The Philippines is a land of over 7000 islands, and the twin attractions of Cebu and Bohol – both located a short boat ride away from each other – are arguably two of the most readily appealing ones.
Cebu is something of a sacred place, as it’s from here that the Spanish began spreading the doctrine of Catholicism to the natives: a legacy that remains to this day. The legendary explorer Ferdinand Magellan – he who is renowned for circumnavigating the globe – plonked a cross in Cebu in 1521. The cross remains, albeit encased in a modern day replica housed within a gazebo-shaped structure.
If this isn’t sacred enough, then there’s also the Basilica Santo Nino a stone’s throw away. The oldest church in the Philippines, it has a resilience within its opulent walls. It has withstood fires and the 2013 earthquake – which collapsed its bell tower – to remain an impressive monument, the highlight of which is the sacred image of the infant Jesus that is the object of veneration for a host of Catholic pilgrims, who queue for ages to pay their respects. Photographing, and indeed approaching, the artefact felt inappropriate, so I didn’t.
I didn’t have a clear preconceived idea in my mind on what the Whale Shark encounter at Oslob would be like. My diving/snorkelling experience was pretty much zero up to this point, and my early naivety when we were in the sea resulted in me trying to swim right up to a passing whale shark…and immediately get buffeted back by the choppy waves of the sea, plus a mouthful of salty water via the scuba mask we’d all been given (I’d clearly not used it right!).
Listening to the advice of the boat captain, I clung to the sizeable bamboo apparatus that framed the boats instead, opting to wait for the sharks to swim by. This led to an immediate improvement – they really do get very close to the boats, and it was easy to make out details such as their spotty white markings and anvil-shaped tails. Sadly at the time of writing I don’t have any photos of this…maybe they will find their way to me from the GoPro of others later.
Our driver seemed to think it appropriate to drive us quite far North to a tourist trap eatery for our lunch before we moved on to Moalboal’s Kawasan Falls. The sapping heat meant that most settled for climbing to the top of the first of the three waterfalls, which is the biggest of the three, before jumping in to the water for a cooling dip.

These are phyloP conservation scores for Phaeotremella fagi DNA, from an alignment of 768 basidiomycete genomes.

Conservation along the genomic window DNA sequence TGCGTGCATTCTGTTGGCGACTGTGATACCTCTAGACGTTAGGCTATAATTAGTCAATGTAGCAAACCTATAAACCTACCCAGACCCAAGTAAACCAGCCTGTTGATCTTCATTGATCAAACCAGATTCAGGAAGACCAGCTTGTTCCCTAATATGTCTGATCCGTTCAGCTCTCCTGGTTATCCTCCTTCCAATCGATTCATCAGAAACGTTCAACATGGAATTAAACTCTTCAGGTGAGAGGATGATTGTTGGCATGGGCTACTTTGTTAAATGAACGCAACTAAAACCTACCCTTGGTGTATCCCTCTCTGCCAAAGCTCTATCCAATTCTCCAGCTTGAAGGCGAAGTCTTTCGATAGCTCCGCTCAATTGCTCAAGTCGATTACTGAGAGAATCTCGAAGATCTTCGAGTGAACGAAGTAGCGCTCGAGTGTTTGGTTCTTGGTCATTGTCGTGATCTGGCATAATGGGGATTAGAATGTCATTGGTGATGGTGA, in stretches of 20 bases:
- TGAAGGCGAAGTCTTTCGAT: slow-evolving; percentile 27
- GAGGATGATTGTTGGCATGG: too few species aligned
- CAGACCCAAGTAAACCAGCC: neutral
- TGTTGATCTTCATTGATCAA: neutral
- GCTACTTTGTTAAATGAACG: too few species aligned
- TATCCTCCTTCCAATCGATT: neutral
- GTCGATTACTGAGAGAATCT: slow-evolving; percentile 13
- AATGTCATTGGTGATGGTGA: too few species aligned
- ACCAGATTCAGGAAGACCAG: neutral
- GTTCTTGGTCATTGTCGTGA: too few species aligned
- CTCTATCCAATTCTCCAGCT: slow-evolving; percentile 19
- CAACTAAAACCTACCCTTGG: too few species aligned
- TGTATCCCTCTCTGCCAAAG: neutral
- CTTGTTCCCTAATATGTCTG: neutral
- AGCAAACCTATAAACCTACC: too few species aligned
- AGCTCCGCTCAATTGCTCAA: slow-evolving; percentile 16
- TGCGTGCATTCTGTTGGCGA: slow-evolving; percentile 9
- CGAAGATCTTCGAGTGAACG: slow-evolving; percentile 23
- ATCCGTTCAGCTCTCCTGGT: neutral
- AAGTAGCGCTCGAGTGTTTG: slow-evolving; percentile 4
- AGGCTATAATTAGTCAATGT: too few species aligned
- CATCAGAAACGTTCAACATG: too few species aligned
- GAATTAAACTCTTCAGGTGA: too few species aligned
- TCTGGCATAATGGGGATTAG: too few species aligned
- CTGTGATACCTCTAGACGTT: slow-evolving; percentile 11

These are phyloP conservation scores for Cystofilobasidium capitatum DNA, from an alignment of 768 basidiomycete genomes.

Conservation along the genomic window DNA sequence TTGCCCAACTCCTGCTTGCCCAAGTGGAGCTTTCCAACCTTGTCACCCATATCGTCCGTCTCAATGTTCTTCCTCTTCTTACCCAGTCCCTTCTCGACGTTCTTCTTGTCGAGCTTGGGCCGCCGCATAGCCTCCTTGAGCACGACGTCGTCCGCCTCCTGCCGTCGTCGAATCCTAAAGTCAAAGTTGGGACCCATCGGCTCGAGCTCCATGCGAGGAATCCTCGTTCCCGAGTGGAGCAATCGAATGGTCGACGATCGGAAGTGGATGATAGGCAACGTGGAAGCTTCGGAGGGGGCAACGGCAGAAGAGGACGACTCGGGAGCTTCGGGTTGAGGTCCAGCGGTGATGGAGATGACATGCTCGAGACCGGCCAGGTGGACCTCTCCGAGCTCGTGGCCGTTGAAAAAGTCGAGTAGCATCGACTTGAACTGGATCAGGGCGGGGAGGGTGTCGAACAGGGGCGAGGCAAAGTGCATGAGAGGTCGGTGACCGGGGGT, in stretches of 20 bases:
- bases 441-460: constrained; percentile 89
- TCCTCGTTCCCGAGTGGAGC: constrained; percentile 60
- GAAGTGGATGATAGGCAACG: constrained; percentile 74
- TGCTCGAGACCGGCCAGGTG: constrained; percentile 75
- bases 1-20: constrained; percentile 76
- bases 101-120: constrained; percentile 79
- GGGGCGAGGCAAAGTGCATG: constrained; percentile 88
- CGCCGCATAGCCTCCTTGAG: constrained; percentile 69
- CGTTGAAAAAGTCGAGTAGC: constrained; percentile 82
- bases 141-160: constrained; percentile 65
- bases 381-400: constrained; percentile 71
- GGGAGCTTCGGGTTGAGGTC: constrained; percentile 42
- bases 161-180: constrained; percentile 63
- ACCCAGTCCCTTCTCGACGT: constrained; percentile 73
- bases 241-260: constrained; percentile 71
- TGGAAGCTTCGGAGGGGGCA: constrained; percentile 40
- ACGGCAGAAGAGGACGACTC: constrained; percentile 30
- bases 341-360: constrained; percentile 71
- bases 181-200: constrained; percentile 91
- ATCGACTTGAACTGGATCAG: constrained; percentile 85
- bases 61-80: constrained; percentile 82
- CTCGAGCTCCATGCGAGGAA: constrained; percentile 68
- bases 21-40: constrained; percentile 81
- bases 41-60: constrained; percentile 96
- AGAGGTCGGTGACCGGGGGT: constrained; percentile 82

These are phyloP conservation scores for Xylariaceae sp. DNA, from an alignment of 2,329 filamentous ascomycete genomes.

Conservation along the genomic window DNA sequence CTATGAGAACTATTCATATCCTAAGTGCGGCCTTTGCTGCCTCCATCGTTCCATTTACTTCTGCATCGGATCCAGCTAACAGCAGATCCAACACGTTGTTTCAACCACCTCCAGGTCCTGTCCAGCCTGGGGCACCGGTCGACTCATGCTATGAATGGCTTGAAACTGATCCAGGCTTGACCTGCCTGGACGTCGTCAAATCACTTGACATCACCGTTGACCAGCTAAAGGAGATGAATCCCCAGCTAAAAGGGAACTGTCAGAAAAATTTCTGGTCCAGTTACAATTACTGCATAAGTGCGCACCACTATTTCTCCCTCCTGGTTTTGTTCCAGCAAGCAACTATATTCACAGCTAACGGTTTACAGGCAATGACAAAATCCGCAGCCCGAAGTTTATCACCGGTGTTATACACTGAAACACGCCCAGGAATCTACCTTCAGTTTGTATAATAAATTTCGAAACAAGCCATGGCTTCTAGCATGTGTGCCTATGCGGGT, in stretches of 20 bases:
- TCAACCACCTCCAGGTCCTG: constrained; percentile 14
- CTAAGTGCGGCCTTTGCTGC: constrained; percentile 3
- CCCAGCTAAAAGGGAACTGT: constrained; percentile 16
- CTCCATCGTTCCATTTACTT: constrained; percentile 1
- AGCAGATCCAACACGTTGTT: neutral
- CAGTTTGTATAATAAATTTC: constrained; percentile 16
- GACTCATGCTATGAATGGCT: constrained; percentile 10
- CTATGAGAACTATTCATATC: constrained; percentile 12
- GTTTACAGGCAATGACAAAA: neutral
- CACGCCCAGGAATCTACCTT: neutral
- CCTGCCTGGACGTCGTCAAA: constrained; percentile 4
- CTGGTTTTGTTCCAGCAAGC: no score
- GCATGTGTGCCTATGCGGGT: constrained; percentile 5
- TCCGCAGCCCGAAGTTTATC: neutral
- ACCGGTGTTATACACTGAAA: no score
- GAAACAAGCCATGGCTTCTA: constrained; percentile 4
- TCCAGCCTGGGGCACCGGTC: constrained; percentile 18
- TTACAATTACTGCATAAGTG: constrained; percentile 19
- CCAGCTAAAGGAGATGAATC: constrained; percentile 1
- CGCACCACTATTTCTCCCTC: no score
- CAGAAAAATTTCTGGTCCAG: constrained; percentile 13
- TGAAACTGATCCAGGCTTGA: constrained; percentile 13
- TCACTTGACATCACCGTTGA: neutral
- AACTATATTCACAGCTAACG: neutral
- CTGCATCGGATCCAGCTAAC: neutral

There are some picturesque forest views enroute to all three falls. Sun-dappled rainforest sleepily overhangs the twisty, transparent, opal-blue river that flows to and through the falls. Each waterfall is worth visiting, although the third has to be my favourite for its smaller crowds, tranquil swimming and daredevil water-diving opportunities.
The tenth biggest island in the Philippines, Bohol, draws the crowds for its diving opportunities, 1776 ‘Chocolate Hills’ that stretch out like a majestic rumpled quilt over a 50km area and the cute, bug-eyed tarsiers.
The tarsier is one of the smallest primates in the world, measuring six inches or less in height. With its huge eyes and tiny paws that cling to tree branches, it’s a curious mix of a koala bear and a gremlin: i.e. both cute and weird at the same time. They are very difficult to spot, and very shy/nervous too, so being near-silent in their habitat is a must. Getting a good shot of them is insanely tricky, but even if you don’t manage it they are still fascinating to look at even if they don’t play ball by obligingly staring at the tourists!
Bohol’s other iconic attraction is the Chocolate Hills, so-called because of the way they dilate to a milky brown colour in the summer. They are undoubtedly impressive to look at, but the mass increase in tourism has resulted in them needing to extend the viewing platform, and they were still working on this when we visited, which disrupted the view somewhat. All the same, this doesn’t detract from the overall sense of geological wonder inherent in these fluffy hills as they ripple out far in to the horizon; bolstered, of course, by the old legend that they are the tears of a heartbroken giant.
So that was two of Philippines 7000+ islands that I visited, and it’s fair to say that, whilst both had much to offer, I still have much exploring to do of this South East Asian country’s archipelago to uncover more of the treats it undoubtedly has to offer!